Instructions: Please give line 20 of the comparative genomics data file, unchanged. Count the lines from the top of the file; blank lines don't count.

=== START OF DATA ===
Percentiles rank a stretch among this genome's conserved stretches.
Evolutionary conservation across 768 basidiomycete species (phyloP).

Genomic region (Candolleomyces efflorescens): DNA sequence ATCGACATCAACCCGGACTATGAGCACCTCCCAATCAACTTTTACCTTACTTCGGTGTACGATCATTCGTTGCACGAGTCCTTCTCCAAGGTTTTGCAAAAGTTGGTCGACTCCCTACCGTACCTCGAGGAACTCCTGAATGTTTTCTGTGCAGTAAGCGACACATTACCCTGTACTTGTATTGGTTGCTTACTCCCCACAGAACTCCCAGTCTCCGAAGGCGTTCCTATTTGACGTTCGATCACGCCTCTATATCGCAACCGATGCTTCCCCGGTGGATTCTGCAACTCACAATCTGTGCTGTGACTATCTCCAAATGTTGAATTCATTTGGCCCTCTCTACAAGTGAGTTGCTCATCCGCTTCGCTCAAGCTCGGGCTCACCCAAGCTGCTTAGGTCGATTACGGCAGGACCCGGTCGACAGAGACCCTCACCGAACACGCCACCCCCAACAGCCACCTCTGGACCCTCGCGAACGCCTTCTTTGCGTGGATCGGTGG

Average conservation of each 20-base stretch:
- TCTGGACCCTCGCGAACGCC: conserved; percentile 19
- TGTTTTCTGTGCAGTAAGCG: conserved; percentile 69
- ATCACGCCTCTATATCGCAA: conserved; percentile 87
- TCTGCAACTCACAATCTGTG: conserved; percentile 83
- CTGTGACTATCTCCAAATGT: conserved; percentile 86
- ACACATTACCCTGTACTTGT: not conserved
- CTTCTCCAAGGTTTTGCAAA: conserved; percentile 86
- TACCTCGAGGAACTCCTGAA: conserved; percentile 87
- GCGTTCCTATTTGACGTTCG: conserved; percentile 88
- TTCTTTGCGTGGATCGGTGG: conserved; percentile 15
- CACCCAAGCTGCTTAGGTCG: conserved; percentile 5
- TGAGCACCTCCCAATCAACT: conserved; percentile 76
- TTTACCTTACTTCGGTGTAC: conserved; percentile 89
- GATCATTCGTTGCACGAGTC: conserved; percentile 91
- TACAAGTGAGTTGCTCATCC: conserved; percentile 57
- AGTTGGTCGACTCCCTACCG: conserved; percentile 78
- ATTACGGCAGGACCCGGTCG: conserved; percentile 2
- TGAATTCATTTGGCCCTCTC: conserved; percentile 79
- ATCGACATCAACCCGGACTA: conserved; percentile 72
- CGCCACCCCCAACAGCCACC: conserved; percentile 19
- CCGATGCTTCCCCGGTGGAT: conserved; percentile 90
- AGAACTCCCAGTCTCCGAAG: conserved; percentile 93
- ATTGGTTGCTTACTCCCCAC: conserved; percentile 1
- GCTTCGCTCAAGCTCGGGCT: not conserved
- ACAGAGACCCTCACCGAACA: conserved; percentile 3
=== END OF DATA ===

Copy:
- AGTTGGTCGACTCCCTACCG: conserved; percentile 78